A recent revelation from the World Weather Attribution (WWA) has brought to light startling data concerning the impact of global warming on recent catastrophic rainfall and flooding in the Mediterranean.
According to their findings, the odds of experiencing the deluge that devastated parts of the Mediterranean were amplified up to 50 times in Libya and 10 times in Greece due to climate change.
While the study utilized established methodologies, it’s vital to mention that it hasn’t undergone peer review yet. The tragic events, particularly the Mediterranean flooding, were not solely due to the heavy rainfall.
Regional variables such as deforestation, prolonged conflicts, construction on flood plains, and subpar dam maintenance compounded the disaster’s severity.
Dr. Friederike Otto, a renowned climate scientist from Imperial College London and one of the report’s architects, highlighted the Mediterranean’s vulnerability, labeling it as a “hotspot of climate-change-fuelled hazards.”
Emphasizing the gravity of the situation, she added that fortifying resilience against such extreme weather conditions is imperative for preserving lives in the coming years.
However, pinning down the direct influence of climate change on these Mediterranean flooding events proved more challenging than doing so for recent wildfires and heat waves.
September bore witness to the fury of Storm Daniel, which pummeled parts of the eastern and central Mediterranean. The storm’s aftermath was especially tragic in Libya.
On September 10, two dams burst under the storm’s onslaught, leading to the inundation of the eastern city of Derna. Thousands tragically lost their lives as residential structures built on what is usually a dry riverbed gave way due to the weakened foundations from the swelling waters.
The study points out that the magnitude of the rainfall in Libya was unprecedented, possibly up to 50% greater than what might have been anticipated if human activity hadn’t altered the climate. Yet, researchers urge a careful approach, acknowledging the uncertainties inherent in these findings.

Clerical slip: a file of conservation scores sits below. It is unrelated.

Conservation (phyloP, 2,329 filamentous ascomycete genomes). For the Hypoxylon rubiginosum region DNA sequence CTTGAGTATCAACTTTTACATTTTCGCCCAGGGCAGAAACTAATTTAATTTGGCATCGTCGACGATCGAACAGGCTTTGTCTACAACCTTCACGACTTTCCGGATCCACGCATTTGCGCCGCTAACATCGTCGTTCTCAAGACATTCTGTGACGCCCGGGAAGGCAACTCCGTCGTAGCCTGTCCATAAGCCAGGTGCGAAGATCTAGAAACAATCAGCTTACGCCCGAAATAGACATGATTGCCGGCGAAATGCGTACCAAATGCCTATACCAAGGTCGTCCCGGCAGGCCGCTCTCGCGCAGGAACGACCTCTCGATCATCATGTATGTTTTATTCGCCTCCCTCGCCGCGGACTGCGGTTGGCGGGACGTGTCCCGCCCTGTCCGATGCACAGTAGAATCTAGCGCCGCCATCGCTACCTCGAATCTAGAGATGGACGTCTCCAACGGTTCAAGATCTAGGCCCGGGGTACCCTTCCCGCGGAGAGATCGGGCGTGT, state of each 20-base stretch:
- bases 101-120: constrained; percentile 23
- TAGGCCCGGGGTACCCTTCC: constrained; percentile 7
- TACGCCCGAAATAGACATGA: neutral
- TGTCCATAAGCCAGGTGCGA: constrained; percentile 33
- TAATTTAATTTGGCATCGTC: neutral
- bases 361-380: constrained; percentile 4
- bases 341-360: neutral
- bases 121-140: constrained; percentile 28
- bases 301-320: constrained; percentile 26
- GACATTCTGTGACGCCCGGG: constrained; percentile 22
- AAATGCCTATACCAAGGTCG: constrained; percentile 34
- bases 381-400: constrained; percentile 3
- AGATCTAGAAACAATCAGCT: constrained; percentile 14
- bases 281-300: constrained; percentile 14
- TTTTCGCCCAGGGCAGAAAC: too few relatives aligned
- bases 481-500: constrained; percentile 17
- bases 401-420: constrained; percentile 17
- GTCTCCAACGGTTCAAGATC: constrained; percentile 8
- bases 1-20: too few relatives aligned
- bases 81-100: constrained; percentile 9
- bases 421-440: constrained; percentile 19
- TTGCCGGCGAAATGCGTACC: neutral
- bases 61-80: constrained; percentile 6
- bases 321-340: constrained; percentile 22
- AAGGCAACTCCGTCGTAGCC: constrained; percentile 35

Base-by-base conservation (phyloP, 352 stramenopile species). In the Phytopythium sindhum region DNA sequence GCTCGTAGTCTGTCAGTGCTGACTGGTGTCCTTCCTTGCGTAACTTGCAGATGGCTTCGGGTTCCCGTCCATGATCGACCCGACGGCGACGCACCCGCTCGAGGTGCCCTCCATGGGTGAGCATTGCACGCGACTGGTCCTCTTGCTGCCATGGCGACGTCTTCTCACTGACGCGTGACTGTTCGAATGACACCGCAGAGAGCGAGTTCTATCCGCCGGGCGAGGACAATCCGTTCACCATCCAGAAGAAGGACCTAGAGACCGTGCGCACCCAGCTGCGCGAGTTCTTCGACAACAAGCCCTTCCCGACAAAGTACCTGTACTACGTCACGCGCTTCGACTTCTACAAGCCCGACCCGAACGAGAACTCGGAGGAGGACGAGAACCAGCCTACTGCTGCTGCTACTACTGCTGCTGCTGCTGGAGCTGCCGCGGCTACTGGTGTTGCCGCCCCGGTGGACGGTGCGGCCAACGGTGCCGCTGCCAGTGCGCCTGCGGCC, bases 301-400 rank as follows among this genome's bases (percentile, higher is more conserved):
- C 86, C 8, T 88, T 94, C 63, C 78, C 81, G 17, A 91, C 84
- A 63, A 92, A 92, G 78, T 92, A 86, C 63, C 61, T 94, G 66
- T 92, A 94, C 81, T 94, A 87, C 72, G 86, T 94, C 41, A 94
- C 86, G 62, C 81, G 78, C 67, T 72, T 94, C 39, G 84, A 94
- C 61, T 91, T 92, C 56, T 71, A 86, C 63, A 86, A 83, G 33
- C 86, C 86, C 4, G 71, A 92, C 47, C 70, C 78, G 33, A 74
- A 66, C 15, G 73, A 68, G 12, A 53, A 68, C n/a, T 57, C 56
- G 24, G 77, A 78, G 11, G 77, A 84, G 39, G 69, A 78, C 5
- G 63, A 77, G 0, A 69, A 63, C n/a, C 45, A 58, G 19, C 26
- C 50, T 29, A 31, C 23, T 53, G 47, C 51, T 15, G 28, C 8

The political turmoil and the long-standing conflict in Libya further intensified the flooding’s destructive consequences. The WWA study pointed out that dams, which had been erected in the 1970s, suffered from neglect.
The lack of modern rainfall data during their construction possibly led to underestimating a storm of this magnitude. The catastrophe’s toll was exacerbated as the dams, holding vast quantities of water, broke during the night, leaving residents with minimal time to seek safety.
Maja Vahlberg of the Red Cross Red Crescent Climate Centre, also a contributor to the report, pressed the urgent need for measures to “reduce exposure to flood risks.”
The repercussions of global warming weren’t limited to Libya. Greece, Bulgaria, and Turkey also faced up to 40% more rainfall attributed to climate change.
Such heavy rainfall, once rare, might now be expected approximately every decade in these regions. Central Greece, which bore the brunt, is forecasted to experience such an event every 80-100 years.
The WWA report does tread with caution, acknowledging that “they cannot completely rule out the possibility that climate change has not influenced the likelihood and intensity of events like these.”
They cite the lack of extensive data from local weather stations and the limitations of climate models in predicting rare extremes over localized regions as constraints in their study. However, they stand firm in their conclusion that global warming played a significant role in the recent Mediterranean disaster.
As the evidence continues to mount, studies like these underscore the pressing need to address climate change and bolster preparations against its increasingly destructive repercussions.
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